Jewish Journal


March 18, 2011

Everyone needs a happy ending (no, not THAT kind of happy ending)



Photo courtesy of esthertheplay.com.

My husband is pretty good natured. When I tell him we’re going to a community event that I’ve been invited to as a writer, and now as the editor of TRIBE magazine, David doesn’t ask too many questions. I give him a one-sentence summary of what the event is and he goes with it. Usually it turns out well.

Last month, I took him to the Matisyahu concert in Thousand Oaks, and although he was only vaguely aware of who the Chasidic reggae star was, he was happy enough to have a night out with his wife—a rarity since Matan was born 10 months ago. Matisyahu gave a stellar performance and David was blown away by his talent. Good night all around.

After this past Sunday, I think my husband will be more discerning about the events to which he allows me to drag him.

I was invited to see a Purim play, “Esther,” produced by a young local Israeli, Ellie Nahmani. I agreed to check it out and blog about it, and naturally, I figured my husband would accompany me as my date. (Who goes to a play alone? Maybe the same people who go to movies alone…not me.)

Ellie, a very sweet and eager young woman with a passion for theater, informed me that her debut production was for the whole family. I expected a kid-friendly performance, but, admittedly, I kind of glossed over that part when I informed David matter of factly that we were going to a play on Sunday morning. In my defense, the morning showtime should have tipped him off to the kind of show we were attending. But, my darling tends to be as trusting and unassuming as he is easy going. And Matan is our first child, so he isn’t quite hip to the parenting schedule yet.

We arrived at the Whitefire Theatre in Sherman Oaks 5 minutes before showtime, which in my book is late. But as it turned out, and as I should have anticipated from an Israeli production, the tiny theater was still mostly empty and the show didn’t start for quite some time. We looked around. Nearly every adult in the theater had a toddler in tow, decked out in colorful Purim costumes.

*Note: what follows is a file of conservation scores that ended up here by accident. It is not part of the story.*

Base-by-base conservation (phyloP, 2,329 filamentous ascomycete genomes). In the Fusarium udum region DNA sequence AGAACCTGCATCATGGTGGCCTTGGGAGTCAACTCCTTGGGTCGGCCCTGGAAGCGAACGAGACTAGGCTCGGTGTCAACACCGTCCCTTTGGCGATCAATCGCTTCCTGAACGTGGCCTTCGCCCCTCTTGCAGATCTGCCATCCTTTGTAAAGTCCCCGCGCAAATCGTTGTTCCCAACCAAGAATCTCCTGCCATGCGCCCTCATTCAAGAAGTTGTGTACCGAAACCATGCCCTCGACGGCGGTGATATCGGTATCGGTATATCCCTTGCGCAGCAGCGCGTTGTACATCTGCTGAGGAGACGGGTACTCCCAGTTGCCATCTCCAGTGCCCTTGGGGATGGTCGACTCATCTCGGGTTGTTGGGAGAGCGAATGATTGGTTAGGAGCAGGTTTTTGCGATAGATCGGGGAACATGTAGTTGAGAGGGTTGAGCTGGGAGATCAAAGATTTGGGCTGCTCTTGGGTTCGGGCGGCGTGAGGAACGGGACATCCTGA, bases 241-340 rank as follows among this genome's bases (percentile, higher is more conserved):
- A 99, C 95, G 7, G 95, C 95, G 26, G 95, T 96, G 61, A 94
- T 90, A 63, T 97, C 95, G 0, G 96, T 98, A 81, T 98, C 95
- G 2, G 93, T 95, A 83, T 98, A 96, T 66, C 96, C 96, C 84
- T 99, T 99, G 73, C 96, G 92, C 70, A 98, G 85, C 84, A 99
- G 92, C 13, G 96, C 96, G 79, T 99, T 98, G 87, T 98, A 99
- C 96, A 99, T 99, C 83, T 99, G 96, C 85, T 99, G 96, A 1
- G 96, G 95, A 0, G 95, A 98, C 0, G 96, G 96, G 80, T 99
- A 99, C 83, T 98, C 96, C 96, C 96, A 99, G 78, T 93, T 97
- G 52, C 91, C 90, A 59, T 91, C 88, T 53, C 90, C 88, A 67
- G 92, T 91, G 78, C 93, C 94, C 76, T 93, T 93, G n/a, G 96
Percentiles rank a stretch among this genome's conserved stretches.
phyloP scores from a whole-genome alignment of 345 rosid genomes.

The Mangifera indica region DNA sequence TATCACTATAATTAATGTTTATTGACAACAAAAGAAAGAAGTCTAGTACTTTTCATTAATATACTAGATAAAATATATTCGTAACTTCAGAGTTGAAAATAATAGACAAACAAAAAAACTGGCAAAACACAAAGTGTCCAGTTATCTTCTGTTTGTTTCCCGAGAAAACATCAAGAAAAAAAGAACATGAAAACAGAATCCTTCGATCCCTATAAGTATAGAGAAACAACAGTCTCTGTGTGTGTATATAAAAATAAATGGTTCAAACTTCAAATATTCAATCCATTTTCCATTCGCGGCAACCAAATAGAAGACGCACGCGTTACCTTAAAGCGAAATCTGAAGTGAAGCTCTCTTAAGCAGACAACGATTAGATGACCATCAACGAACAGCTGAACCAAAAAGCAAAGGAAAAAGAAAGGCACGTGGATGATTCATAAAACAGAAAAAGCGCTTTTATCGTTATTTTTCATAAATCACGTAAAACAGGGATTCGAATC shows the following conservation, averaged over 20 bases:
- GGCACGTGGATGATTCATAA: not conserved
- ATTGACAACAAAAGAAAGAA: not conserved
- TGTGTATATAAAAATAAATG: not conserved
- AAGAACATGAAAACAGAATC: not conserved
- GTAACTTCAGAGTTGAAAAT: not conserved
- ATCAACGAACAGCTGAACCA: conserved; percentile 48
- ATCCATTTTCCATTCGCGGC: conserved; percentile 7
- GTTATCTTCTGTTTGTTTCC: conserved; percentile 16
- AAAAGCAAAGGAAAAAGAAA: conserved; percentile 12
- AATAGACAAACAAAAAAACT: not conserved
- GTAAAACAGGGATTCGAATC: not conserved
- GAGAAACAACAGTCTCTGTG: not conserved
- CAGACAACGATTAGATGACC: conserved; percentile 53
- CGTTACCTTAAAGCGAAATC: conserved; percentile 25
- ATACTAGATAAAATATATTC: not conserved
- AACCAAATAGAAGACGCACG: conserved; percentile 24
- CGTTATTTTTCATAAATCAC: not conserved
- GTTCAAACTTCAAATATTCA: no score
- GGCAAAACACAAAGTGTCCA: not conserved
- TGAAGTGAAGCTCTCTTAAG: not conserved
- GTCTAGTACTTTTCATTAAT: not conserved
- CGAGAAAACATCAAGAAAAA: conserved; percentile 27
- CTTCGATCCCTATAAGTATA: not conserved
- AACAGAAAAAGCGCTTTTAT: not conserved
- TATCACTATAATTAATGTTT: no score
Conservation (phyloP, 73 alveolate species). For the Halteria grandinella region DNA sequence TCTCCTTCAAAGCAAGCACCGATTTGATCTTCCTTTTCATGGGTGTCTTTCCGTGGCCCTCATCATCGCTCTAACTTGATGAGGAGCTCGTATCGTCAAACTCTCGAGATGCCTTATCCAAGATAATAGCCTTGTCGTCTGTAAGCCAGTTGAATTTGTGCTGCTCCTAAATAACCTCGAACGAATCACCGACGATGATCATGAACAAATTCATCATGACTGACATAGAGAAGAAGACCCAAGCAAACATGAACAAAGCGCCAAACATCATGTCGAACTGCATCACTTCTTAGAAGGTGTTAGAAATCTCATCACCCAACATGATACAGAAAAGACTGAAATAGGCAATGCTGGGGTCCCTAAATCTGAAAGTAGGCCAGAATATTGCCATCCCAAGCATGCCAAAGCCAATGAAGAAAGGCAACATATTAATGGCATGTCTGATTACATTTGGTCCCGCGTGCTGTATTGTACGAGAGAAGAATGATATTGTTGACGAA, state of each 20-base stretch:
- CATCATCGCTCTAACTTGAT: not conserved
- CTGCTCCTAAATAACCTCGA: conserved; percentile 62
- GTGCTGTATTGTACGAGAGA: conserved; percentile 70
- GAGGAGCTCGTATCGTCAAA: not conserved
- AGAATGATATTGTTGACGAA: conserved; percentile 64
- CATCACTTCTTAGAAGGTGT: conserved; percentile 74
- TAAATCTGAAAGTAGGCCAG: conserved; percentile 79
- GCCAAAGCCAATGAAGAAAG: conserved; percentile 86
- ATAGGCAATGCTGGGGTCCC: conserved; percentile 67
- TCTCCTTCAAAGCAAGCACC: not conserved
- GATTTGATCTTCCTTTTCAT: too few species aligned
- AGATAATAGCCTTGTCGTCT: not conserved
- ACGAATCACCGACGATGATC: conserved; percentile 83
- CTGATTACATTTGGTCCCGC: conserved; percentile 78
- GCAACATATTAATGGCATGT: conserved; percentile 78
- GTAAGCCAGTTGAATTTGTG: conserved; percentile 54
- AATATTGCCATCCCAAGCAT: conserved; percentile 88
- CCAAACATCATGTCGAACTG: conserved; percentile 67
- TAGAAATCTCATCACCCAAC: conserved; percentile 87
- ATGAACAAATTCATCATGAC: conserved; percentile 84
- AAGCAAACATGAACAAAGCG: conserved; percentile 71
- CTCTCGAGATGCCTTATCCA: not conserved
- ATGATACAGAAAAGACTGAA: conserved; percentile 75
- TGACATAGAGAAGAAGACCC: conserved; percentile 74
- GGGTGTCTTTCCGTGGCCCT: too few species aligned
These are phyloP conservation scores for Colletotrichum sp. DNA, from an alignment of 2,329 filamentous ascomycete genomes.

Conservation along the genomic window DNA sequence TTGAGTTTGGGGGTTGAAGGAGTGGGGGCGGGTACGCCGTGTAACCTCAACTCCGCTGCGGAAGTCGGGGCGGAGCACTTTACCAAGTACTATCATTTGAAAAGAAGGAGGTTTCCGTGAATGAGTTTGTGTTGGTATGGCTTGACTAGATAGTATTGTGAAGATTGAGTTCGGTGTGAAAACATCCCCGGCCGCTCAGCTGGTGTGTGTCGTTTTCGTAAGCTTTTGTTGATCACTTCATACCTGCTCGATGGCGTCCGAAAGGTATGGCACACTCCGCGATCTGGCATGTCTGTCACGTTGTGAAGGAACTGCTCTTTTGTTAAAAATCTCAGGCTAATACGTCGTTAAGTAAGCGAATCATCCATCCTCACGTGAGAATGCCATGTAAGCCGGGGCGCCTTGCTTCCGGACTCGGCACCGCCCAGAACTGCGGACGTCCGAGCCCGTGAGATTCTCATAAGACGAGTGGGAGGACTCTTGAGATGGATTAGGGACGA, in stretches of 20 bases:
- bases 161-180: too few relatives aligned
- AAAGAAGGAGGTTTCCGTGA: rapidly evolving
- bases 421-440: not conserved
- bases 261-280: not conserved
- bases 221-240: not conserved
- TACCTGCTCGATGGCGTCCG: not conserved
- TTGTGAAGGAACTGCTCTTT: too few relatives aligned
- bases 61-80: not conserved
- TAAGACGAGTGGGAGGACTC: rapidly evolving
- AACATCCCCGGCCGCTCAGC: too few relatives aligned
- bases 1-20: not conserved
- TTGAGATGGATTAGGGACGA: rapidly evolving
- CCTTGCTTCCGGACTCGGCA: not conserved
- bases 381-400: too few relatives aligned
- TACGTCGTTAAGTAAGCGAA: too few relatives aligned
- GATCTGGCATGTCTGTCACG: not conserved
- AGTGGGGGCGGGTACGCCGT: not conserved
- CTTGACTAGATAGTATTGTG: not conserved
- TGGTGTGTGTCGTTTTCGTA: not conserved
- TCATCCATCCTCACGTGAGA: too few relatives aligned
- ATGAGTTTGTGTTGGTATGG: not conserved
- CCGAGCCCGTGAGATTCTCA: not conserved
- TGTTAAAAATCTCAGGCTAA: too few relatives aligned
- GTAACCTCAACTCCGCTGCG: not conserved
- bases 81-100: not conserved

David shot me a look that said, “What are we doing here?”

And then he said, “We should have brought Matan.”

I replied, “He’s too young. There’s no way he would have sat through an entire play quietly.”

David: “Yeah, but then I wouldn’t feel so dumb sitting here without a kid.”

Then came Tamar, a woman dressed in what I think was a Cinderalla costume gown, with a blond wig and an Israeli accent. She waved a sparkly wand and sang songs and pranced around the stage with the costumed kids. My husband slouched down in his seat, groaning.

I was anxious for the show to begin. The theater was freezing and we had rushed out of the house without coffee or breakfast and my stomach was grumbling almost as loudly as David was.

Finally, Tamar and her bubble machine exited the stage, and the play commenced. And to my relief, it was a rather cute show.

Ellie, who wrote and produced the modern-day interpretation of the Purim story, starred as Queen Esther—a humble, kind plain Jane type who wins the heart of the playful and arrogant King Ahashverosh and saves the Jews from Haman’s evil plotting.

Actor Michael Naishtut stood out as a surprisingly clever and nuanced Haman and Sheila R. Rose was hilarious as Sheshe, the king’s wise-cracking servant. With her endearing smile and just-barely-there Israeli accent, Ellie was absolutely adorable as Esther.

Clearly catering to the sippy cup set, the play was light and fluffy – silly and intentionally overdramatic at times – but with pop culture references to “Glee,” Lady Gaga and texting that were aimed at the accompanying adults. And a certain un-accompanying adult.

At one point during the show, David leaned over and whispered in my ear, “How long is the play?”

“I don’t know,” I replied impatiently. “I’m sure it’ll be over soon. Why?”

“Because for every minute of the play, I expect one minute of massage as compensation.”

Now, let me just say that David and I love those children’s animated movies and went to see “Despicable Me” and “Megamind” at the theater. He wasn’t embarrassed then to be seen without children. That’s because those movies are so clever and entertaining that they appeal to kids on one level and adults on a whole other level.

“Esther” didn’t quite succeed at that formidable task, but I have no doubt that the Spiderman in front of us and the Tinker Bell in the first row thoroughly enjoyed the play with its dancing girls, colorful costumes and happy ending.

And, quite honestly, with all the heartache and tragedies in the news of late, I too appreciated the happy ending.

“Esther” plays at the Whitefire Theatre in Sherman Oaks through April 10; tickets are $18 presale, $23 at the door. For tickets, go to www.esthertheplay.com.

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